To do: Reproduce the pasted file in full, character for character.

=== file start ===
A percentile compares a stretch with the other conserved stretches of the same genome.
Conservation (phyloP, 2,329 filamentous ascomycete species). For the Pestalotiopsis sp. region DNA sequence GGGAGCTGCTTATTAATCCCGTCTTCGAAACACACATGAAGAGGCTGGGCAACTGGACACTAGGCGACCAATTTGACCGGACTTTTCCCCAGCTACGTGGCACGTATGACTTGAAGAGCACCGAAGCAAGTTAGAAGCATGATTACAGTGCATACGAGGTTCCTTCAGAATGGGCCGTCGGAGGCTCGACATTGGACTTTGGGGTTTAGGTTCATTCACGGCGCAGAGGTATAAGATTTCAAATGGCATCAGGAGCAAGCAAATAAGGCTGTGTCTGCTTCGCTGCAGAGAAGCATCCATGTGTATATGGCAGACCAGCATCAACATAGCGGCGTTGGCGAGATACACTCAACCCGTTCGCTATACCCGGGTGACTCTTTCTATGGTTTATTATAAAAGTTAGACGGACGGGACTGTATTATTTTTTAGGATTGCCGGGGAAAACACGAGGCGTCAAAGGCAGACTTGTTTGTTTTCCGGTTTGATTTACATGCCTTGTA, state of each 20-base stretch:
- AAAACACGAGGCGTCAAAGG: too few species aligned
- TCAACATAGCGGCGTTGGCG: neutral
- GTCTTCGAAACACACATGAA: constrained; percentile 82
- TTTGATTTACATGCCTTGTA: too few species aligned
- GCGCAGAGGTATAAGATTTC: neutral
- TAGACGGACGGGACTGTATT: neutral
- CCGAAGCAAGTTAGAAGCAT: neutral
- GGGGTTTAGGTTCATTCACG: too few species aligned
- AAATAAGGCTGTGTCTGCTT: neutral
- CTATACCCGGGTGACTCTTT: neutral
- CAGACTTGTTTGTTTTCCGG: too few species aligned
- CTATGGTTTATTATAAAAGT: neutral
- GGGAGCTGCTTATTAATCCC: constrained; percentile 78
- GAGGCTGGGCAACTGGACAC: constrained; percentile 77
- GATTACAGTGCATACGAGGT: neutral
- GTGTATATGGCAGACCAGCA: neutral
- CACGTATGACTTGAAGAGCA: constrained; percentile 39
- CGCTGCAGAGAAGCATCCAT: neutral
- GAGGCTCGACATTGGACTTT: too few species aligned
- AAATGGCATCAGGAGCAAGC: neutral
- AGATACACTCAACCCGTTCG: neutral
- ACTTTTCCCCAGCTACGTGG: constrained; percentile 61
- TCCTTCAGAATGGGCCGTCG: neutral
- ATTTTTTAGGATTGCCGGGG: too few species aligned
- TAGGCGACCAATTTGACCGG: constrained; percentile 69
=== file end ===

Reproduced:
A percentile compares a stretch with the other conserved stretches of the same genome.
Conservation (phyloP, 2,329 filamentous ascomycete species). For the Pestalotiopsis sp. region DNA sequence GGGAGCTGCTTATTAATCCCGTCTTCGAAACACACATGAAGAGGCTGGGCAACTGGACACTAGGCGACCAATTTGACCGGACTTTTCCCCAGCTACGTGGCACGTATGACTTGAAGAGCACCGAAGCAAGTTAGAAGCATGATTACAGTGCATACGAGGTTCCTTCAGAATGGGCCGTCGGAGGCTCGACATTGGACTTTGGGGTTTAGGTTCATTCACGGCGCAGAGGTATAAGATTTCAAATGGCATCAGGAGCAAGCAAATAAGGCTGTGTCTGCTTCGCTGCAGAGAAGCATCCATGTGTATATGGCAGACCAGCATCAACATAGCGGCGTTGGCGAGATACACTCAACCCGTTCGCTATACCCGGGTGACTCTTTCTATGGTTTATTATAAAAGTTAGACGGACGGGACTGTATTATTTTTTAGGATTGCCGGGGAAAACACGAGGCGTCAAAGGCAGACTTGTTTGTTTTCCGGTTTGATTTACATGCCTTGTA, state of each 20-base stretch:
- AAAACACGAGGCGTCAAAGG: too few species aligned
- TCAACATAGCGGCGTTGGCG: neutral
- GTCTTCGAAACACACATGAA: constrained; percentile 82
- TTTGATTTACATGCCTTGTA: too few species aligned
- GCGCAGAGGTATAAGATTTC: neutral
- TAGACGGACGGGACTGTATT: neutral
- CCGAAGCAAGTTAGAAGCAT: neutral
- GGGGTTTAGGTTCATTCACG: too few species aligned
- AAATAAGGCTGTGTCTGCTT: neutral
- CTATACCCGGGTGACTCTTT: neutral
- CAGACTTGTTTGTTTTCCGG: too few species aligned
- CTATGGTTTATTATAAAAGT: neutral
- GGGAGCTGCTTATTAATCCC: constrained; percentile 78
- GAGGCTGGGCAACTGGACAC: constrained; percentile 77
- GATTACAGTGCATACGAGGT: neutral
- GTGTATATGGCAGACCAGCA: neutral
- CACGTATGACTTGAAGAGCA: constrained; percentile 39
- CGCTGCAGAGAAGCATCCAT: neutral
- GAGGCTCGACATTGGACTTT: too few species aligned
- AAATGGCATCAGGAGCAAGC: neutral
- AGATACACTCAACCCGTTCG: neutral
- ACTTTTCCCCAGCTACGTGG: constrained; percentile 61
- TCCTTCAGAATGGGCCGTCG: neutral
- ATTTTTTAGGATTGCCGGGG: too few species aligned
- TAGGCGACCAATTTGACCGG: constrained; percentile 69